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Movies in full-screen exceed TV screen area

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Joined: Sat Aug 22, 2009 11:36 pm

Re: Movies in full-screen exceed TV screen area


Post by BitJam » Wed May 15, 2019 2:16 pm

rasat wrote:
Wed May 15, 2019 7:28 am
> When not playing movies, does the MX desktop fill the entire screen...

Doesn't fill the screen. She noticed the problem when trying full screen online movie in Firefox (see below link). But same also happens with movie apps. But first question, why top and bottom areas are missing in full screen?
Thanks for the 2nd picture, that helps clear things up a bit. It looks like the video is being displayed in the Firefox web browser. Certainly the top area of the movie is not missing in full screen mode. In both full screen mode and normal mode the top of the actress's head is very close to the top of the frame of the movie. If anything, it looks like it is the left and right sides that are missing. For example, the "Filmenoi.biz" logo seems to be cut off from the right side of the frame.

This could well be normal behaviour on that site, although I couldn't reproduce that behaviour here with Firefox or Chrome. OTOH, the aspect ratio of the frame in full screen and normal mode looks to be roughly the same. I measured it in the pictures and it came to 2.20 versus 2.27. Both are close to the 2.35 ratio of most movies. I measured the aspect ratio of the computer screen the same way and got 1.95. When the aspect ratio of a movie does not match the aspect ratio of a computer screen then black bars are added. In this case they should be added to the top and bottom which seems to have happened. If both photos you posted were from the exact same moment in the film then something is wrong but if they were taken at different moments in the film and one is more zoomed in than the other then this would explain what is seen in both photos.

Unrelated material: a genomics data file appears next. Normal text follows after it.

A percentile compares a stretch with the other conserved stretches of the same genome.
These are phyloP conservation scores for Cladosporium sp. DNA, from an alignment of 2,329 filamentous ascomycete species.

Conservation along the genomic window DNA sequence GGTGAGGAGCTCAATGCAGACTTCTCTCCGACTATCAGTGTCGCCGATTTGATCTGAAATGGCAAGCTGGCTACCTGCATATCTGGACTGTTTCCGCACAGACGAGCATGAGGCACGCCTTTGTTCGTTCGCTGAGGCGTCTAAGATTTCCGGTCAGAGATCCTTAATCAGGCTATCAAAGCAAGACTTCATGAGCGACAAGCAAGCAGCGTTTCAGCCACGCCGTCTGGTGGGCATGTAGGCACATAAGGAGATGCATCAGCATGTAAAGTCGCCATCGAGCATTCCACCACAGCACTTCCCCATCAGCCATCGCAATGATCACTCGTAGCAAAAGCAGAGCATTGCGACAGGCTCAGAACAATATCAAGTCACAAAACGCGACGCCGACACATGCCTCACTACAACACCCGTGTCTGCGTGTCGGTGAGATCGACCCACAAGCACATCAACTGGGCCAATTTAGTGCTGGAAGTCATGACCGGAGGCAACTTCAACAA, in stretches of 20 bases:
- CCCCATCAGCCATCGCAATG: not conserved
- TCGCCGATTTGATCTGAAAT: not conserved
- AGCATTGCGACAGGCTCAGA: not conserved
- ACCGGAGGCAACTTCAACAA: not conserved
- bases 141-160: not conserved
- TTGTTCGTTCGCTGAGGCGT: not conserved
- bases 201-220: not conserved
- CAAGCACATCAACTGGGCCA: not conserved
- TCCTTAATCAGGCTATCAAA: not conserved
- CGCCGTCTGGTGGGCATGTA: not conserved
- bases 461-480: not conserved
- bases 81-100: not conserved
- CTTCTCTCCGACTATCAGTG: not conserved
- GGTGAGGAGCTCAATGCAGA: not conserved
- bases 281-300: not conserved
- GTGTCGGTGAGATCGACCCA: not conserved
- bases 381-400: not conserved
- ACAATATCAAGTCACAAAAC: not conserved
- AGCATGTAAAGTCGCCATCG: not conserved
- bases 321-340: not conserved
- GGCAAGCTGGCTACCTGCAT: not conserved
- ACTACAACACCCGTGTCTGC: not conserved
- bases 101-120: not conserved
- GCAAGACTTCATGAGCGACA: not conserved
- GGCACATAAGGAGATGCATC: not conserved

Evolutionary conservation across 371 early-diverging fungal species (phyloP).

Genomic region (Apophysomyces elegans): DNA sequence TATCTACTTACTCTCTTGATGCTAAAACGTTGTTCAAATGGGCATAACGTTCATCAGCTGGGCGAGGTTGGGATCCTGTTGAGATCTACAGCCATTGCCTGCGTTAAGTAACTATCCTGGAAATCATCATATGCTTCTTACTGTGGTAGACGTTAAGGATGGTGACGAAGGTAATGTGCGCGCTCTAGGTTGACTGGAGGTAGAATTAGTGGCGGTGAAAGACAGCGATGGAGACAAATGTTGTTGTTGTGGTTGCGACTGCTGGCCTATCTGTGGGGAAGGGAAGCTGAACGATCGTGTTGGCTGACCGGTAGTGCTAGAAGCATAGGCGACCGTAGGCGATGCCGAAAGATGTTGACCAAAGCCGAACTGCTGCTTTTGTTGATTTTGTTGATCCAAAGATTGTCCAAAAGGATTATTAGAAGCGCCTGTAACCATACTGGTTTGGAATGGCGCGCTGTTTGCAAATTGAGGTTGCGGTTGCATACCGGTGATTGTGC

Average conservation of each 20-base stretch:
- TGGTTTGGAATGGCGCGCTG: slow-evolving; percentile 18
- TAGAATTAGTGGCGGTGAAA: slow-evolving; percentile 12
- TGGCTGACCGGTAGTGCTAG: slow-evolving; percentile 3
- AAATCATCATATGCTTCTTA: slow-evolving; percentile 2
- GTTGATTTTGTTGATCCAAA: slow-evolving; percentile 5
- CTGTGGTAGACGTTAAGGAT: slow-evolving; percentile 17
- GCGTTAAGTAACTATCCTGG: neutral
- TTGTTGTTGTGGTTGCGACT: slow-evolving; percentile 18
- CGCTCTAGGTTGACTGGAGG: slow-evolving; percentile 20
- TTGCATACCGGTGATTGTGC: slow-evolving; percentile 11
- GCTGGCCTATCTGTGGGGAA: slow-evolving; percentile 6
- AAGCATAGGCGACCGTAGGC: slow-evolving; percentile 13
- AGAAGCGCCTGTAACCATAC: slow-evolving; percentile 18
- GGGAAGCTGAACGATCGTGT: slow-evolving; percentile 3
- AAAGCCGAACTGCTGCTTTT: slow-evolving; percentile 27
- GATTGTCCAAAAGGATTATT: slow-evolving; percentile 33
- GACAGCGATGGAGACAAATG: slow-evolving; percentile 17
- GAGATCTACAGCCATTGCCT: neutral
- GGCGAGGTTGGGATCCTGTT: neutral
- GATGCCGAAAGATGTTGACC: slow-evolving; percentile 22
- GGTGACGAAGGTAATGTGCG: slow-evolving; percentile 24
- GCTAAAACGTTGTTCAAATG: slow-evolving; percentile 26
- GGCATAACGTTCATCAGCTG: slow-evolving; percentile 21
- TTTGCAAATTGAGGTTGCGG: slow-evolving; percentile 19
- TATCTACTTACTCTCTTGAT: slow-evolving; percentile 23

IMO, first solving the problem of getting the computer screen to fill the tv screen would make it easier to solve this 2nd problem, if it is a problem at all. ISTM it is much more likely the moment captured in normal mode where you can see the browser was simply more zoomed in then the one captured full screen. If not, and this is an artefact then it is extremely strange because the the left, right, and bottom of the frame were clipped while leaving the top edge of the frame intact. The main clue is that the top of the head of the actress is very close to the top of the frame in both pictures. This is exactly what a human would do when zooming in while making the movie but it would be an extraordinary coincidence for this to happen by software clipping the image while leaving the aspect ratio the same (or nearly the same).
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